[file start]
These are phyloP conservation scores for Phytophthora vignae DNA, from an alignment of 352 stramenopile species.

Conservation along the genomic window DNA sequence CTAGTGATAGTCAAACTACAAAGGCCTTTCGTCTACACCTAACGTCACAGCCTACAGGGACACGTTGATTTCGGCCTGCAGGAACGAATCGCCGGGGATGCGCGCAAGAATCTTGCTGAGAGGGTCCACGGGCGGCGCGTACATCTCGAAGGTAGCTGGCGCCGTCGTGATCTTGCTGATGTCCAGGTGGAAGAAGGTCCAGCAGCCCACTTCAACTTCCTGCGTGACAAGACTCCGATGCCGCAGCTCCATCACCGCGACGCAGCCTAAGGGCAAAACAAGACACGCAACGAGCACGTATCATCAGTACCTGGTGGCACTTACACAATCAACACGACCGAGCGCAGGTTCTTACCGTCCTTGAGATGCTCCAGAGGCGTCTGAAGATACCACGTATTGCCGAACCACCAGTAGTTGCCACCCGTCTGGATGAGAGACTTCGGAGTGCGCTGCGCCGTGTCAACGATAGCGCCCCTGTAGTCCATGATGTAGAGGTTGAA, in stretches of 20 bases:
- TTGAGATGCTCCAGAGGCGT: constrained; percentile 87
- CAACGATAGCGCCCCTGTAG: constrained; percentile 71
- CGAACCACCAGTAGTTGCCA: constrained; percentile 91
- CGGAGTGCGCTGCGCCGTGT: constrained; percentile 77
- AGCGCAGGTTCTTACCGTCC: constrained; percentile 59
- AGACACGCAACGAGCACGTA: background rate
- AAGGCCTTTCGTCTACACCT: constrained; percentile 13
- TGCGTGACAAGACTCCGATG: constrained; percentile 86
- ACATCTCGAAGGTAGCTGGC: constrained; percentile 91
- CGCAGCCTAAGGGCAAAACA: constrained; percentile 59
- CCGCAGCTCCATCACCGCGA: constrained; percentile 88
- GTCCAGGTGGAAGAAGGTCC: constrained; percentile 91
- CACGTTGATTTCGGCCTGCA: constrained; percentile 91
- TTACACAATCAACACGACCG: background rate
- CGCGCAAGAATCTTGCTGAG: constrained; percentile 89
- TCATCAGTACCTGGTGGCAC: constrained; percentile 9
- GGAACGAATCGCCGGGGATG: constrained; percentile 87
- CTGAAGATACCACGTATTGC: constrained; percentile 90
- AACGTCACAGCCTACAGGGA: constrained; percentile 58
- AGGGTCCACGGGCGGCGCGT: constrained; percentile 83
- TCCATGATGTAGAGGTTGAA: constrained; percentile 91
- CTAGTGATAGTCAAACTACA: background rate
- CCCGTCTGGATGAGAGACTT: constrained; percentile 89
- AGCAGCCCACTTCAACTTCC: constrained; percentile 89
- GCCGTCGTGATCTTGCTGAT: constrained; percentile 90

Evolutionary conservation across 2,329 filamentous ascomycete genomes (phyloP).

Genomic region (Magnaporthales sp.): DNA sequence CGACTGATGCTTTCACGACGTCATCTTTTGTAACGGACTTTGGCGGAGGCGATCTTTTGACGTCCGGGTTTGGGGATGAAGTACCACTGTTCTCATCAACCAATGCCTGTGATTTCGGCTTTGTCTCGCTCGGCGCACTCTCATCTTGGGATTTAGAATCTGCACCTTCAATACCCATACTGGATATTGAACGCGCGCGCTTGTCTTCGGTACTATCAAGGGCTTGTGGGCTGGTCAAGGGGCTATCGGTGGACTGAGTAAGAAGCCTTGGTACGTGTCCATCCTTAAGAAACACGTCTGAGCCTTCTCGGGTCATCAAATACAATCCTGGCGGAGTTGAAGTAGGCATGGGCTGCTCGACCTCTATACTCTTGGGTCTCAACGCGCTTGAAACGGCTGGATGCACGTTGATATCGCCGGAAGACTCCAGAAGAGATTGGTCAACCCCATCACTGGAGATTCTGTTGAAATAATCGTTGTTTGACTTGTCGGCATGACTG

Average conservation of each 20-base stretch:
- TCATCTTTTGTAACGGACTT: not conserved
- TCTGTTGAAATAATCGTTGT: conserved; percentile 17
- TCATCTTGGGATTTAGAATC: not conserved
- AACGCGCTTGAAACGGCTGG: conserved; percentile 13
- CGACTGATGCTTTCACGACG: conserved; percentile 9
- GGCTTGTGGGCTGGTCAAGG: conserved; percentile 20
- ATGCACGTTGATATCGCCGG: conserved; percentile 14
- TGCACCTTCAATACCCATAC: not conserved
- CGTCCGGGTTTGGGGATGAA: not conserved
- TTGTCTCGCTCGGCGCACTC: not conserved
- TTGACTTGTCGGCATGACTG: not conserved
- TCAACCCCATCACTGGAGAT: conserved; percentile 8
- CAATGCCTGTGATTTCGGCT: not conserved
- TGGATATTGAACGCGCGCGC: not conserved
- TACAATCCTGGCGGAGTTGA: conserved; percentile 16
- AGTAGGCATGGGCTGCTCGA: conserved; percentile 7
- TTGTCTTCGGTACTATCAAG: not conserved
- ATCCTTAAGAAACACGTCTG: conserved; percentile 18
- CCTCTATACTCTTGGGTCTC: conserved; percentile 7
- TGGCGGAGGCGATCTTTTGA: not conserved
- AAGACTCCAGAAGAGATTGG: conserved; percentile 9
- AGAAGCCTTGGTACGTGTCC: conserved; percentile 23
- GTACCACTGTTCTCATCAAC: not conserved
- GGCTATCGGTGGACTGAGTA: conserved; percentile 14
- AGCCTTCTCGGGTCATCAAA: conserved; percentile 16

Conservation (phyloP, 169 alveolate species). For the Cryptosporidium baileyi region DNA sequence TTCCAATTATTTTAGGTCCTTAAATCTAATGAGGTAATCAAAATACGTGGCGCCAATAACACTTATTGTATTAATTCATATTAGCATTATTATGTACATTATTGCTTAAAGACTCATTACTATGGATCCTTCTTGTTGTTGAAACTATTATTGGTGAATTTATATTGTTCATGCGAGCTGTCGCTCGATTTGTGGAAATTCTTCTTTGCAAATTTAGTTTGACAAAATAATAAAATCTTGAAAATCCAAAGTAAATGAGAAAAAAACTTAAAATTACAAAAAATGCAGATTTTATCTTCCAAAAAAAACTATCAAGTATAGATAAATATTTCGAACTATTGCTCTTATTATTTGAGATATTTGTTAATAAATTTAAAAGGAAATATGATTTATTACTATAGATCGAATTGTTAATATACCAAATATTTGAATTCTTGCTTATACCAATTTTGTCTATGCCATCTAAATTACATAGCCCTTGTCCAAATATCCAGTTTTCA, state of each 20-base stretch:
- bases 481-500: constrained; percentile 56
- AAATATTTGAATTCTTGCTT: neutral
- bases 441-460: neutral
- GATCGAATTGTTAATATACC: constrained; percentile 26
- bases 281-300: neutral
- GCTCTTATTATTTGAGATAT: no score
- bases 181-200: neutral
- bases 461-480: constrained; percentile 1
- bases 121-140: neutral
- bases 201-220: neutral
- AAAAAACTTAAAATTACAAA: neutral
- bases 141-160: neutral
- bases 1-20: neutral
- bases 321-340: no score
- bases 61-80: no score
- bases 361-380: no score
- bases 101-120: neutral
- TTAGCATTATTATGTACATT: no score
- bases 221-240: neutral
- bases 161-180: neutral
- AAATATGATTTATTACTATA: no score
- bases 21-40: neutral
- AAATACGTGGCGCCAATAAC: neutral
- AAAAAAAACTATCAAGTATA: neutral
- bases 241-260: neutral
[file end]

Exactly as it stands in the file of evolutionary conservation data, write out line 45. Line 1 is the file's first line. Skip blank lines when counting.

- TACAATCCTGGCGGAGTTGA: conserved; percentile 16